Anantasana, aka: Ananta-asana, Anantāsana; 5 Definition(s)

Introduction

Anantasana means something in Hinduism, Sanskrit. If you want to know the exact meaning, history, etymology or English translation of this term then check out the descriptions on this page. Add your comment or reference to a book if you want to contribute to this summary article.

In Hinduism

Śilpaśāstra (iconography)

Anantāsana (अनन्तासन).—When used as a pītha (seat or pedestal), this Āsana should be used as the seat for the image when it has to witness amusements, according to the Suprabhedāgama. According to the Candrajñānāgama, the seat is of a triangular shape.

(Source): Google Books: Elements of Hindu iconography
Śilpaśāstra book cover
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Śilpaśāstra (शिल्पशास्त्र, shilpa-shastra) represents the ancient Indian science of creative arts such as sculpture, iconography and painting. Closely related to Vāstuśāstra (architecture), they often share the same literature.

Yoga (school of philosophy)

Anantāsana (अनन्तासन, “Ananta posture”) is a Sanskrit word referring to a type of posture (āsana) used in Yoga. It is composed of the words Ananta (endless bed of Viṣṇu) and and āsana (posture).

(Source): Wisdom Library: Yoga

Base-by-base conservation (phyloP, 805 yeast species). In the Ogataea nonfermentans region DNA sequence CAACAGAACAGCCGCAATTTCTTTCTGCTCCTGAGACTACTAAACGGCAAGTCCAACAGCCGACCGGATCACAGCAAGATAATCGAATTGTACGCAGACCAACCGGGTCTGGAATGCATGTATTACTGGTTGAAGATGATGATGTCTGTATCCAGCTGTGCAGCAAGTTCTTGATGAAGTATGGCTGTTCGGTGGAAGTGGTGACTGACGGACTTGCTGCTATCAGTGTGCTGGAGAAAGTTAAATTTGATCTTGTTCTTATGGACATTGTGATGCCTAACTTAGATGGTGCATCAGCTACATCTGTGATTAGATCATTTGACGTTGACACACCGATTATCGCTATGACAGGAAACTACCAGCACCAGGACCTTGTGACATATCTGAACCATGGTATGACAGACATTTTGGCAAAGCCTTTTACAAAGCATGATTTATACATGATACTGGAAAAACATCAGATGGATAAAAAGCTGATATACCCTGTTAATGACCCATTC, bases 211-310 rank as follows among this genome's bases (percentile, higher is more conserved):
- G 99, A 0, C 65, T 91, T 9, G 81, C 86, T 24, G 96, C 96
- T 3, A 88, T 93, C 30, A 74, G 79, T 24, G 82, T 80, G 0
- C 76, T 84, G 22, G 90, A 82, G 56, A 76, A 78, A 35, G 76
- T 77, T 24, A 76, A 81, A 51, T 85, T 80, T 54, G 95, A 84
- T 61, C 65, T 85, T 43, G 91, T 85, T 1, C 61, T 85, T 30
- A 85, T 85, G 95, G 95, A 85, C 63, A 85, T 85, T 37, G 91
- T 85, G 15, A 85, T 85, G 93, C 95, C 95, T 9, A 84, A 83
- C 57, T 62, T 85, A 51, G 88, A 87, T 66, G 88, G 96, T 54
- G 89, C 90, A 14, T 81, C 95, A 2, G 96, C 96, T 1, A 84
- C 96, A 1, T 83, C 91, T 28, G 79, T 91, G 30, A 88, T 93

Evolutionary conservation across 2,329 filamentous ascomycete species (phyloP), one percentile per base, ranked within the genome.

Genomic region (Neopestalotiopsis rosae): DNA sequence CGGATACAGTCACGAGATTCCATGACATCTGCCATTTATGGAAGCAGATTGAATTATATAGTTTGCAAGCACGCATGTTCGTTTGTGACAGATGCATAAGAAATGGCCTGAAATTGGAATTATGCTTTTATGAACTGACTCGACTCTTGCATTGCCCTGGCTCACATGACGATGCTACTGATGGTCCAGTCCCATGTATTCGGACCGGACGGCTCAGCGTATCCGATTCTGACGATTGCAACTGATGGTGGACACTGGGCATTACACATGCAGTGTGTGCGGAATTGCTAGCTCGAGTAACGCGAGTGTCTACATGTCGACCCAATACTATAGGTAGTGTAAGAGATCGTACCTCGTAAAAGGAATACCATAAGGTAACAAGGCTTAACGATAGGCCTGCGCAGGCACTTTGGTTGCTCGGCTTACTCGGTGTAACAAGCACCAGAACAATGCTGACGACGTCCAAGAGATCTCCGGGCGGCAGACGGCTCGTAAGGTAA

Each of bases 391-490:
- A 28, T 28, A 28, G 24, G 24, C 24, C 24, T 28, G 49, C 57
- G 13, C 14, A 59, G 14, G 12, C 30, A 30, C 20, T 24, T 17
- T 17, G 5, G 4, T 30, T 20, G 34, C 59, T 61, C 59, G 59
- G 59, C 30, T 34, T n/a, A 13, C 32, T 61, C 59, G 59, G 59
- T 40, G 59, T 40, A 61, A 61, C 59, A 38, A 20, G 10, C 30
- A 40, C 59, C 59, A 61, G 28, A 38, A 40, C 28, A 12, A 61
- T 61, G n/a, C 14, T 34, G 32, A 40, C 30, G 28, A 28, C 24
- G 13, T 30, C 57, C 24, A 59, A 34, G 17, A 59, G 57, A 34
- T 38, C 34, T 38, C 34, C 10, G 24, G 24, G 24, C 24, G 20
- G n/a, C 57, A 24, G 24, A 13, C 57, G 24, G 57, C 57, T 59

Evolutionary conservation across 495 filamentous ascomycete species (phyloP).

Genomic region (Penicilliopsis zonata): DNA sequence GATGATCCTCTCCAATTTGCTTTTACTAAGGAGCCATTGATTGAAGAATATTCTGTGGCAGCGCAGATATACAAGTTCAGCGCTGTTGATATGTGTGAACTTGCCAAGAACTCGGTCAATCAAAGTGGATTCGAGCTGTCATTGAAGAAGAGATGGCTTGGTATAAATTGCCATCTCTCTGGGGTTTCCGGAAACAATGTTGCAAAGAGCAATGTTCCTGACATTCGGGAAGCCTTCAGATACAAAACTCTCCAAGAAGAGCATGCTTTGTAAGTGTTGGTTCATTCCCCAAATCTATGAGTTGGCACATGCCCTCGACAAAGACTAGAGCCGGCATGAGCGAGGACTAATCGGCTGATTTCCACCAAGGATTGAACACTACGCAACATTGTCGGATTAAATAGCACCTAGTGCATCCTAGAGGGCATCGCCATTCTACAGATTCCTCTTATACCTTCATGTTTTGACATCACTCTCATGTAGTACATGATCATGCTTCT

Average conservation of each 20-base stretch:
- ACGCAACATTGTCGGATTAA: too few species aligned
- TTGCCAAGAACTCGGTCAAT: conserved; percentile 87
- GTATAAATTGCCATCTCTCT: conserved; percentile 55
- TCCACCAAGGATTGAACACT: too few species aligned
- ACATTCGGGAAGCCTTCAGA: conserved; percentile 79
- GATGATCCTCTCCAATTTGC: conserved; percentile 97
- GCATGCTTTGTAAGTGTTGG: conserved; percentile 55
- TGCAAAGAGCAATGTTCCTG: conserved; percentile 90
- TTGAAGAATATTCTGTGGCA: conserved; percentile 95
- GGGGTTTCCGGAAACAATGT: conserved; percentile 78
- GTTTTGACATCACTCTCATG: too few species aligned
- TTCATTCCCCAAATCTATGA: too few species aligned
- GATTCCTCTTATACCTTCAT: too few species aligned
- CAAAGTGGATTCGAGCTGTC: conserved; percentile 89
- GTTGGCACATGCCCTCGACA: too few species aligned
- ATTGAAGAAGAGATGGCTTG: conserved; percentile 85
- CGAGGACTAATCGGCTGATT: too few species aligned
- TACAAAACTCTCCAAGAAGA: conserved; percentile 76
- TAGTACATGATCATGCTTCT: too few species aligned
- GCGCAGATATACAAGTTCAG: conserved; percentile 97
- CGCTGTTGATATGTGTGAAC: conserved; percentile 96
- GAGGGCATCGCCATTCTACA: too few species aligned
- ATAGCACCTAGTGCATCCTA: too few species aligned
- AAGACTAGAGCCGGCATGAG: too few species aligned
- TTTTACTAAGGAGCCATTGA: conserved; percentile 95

Anantāsana (अनन्तासन) is a type of posture (āsana), according to the 19th-century Śrītattvanidhi verse 1.—Accordingly, “Lie down on the back. Place either foot behind the head. Take the toes with the opposite hand and stretch the other hand and foot out. This is anantāsana, the āsana of the endless”.

The word “ananta” is also the name of the legendary cosmic serpent. The word is used in Patañjali’s sūtra 2.47 in descriptive reference to āsanas. Vyāsa states that, the mind, engrossed in ananta, completes the āsana. Vācaspati says it refers to the cosmic serpent as a “steady” object of meditation. Vijñāna Bhikṣu gives this interpretation and the alternative interpretation, namely, the endless or the inconceivable object (adṛṣṭa).

Iyengar has an anantāsana that is not like the illustration in this text. This āsana appears to be like Iyengar’s suptapādāṅguṣṭhāsana and his bhairavāsana. It is slightly different from both.

(Source): archive.org: Yoga Tradition of the Mysore Palace
Yoga book cover
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Originally, Yoga is considered a branch of orthodox Hindu philosophy (astika), but both ancient and modern Yoga combine the physical, mental and spiritual. Yoga teaches various physical techniques also known as āsanas (postures), used for various purposes (eg., meditation, contemplation, relaxation).

Shaivism (Shaiva philosophy)

Anantāsana (अनन्तासन) is one of five pedestals that makes up the Śivāsana, unto which Śiva is installed and invoked during the ritualistic process of śivārcana, according to the Sakalāgamasāra-saṃgraha. In the process of invocation (āvāhana) Lord Śiva is contemplated as seated on Yogāsana: “in the (fifth) process of praising singing and dancing, he is contemplated upon as seated on anantāsana”. This particular āsana is associated with the shape of a triangle and is connected with the element Earth.

(Source): Wisdom Library: Śaivism
Shaivism book cover